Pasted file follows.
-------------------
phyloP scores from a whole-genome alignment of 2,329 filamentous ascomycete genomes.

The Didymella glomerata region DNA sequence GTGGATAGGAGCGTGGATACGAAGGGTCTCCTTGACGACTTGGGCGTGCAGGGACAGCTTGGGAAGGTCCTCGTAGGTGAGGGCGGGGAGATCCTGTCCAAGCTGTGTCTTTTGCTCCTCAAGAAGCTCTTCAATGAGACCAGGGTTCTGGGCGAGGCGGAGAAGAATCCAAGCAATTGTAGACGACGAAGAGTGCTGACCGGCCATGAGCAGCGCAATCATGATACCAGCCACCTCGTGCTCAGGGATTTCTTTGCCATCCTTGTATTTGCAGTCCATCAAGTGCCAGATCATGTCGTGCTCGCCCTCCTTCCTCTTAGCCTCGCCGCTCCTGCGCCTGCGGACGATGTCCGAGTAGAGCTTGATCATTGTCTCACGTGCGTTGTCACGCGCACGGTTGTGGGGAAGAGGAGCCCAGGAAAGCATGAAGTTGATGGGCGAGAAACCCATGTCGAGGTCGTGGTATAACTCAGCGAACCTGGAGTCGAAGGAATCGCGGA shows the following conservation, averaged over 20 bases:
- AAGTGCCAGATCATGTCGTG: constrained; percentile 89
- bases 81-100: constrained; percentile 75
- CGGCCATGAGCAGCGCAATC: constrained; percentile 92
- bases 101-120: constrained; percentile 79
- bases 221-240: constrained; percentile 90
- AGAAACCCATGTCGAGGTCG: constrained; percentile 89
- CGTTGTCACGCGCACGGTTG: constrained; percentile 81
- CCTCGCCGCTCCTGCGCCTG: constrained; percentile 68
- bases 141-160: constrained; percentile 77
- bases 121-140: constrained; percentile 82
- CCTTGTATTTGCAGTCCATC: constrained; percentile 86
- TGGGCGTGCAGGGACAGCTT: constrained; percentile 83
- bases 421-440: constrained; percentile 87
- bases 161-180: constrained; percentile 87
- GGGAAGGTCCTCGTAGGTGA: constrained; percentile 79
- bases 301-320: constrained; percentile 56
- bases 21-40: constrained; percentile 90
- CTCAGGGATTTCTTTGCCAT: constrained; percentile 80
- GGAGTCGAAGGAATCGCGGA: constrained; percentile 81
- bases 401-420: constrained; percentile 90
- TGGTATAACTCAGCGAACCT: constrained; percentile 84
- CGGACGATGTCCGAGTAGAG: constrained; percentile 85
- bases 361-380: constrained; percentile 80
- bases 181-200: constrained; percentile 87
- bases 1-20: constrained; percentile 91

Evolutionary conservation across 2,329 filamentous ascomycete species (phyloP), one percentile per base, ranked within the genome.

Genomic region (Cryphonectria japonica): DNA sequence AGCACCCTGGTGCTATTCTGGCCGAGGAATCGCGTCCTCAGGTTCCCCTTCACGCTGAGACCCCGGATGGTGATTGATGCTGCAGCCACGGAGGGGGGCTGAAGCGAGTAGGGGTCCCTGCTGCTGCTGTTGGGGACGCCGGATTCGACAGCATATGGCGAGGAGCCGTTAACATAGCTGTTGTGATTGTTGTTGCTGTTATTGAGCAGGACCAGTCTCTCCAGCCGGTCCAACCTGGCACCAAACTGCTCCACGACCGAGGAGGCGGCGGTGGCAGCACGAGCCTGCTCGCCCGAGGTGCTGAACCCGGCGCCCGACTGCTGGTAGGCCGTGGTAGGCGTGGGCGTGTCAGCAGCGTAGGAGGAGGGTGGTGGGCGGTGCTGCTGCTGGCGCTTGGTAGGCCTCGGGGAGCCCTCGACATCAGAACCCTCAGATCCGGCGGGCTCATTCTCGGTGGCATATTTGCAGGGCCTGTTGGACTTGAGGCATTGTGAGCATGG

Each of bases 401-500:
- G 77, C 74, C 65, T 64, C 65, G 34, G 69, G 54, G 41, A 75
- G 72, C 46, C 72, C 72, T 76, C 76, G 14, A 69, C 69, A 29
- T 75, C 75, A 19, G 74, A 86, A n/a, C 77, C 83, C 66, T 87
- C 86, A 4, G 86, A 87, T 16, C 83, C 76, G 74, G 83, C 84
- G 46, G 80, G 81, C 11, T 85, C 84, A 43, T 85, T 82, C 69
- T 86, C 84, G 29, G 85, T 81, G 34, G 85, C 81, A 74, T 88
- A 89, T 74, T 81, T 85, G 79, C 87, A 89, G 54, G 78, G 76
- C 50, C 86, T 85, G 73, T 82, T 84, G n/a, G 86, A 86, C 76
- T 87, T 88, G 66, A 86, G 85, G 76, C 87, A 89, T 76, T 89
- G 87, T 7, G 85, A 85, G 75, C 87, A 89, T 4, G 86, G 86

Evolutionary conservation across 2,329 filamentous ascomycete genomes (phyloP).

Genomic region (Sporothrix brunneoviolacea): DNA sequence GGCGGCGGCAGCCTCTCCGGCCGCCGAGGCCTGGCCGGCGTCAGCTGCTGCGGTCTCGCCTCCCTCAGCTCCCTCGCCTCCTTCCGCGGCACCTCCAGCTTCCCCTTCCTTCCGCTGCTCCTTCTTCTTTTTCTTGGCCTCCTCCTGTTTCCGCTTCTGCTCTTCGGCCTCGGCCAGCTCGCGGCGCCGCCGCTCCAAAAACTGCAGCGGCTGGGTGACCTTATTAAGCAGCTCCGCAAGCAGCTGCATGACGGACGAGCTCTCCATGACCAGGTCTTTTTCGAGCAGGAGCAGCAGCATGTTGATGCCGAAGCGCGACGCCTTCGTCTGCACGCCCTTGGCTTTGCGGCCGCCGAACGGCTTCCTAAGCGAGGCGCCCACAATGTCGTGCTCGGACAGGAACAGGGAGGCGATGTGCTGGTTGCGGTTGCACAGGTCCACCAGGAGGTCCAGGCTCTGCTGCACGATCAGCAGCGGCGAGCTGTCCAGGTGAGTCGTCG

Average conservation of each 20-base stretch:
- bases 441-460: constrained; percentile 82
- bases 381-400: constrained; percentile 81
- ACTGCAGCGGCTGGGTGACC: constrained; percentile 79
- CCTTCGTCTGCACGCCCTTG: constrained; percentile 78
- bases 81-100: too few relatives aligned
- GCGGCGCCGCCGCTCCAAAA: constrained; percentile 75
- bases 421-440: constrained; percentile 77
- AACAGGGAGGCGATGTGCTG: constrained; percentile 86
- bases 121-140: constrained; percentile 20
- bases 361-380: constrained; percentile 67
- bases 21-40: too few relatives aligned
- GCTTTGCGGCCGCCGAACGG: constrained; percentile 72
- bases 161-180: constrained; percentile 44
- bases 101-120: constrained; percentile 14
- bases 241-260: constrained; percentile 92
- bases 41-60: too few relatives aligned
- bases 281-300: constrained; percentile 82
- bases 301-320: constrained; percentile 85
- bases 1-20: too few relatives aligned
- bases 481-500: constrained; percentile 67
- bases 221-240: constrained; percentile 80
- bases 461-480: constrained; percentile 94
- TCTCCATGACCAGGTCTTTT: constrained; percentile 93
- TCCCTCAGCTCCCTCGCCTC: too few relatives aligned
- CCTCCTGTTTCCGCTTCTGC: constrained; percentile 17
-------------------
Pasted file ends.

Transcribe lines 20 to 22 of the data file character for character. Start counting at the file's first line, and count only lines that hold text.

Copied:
- CTCAGGGATTTCTTTGCCAT: constrained; percentile 80
- GGAGTCGAAGGAATCGCGGA: constrained; percentile 81
- bases 401-420: constrained; percentile 90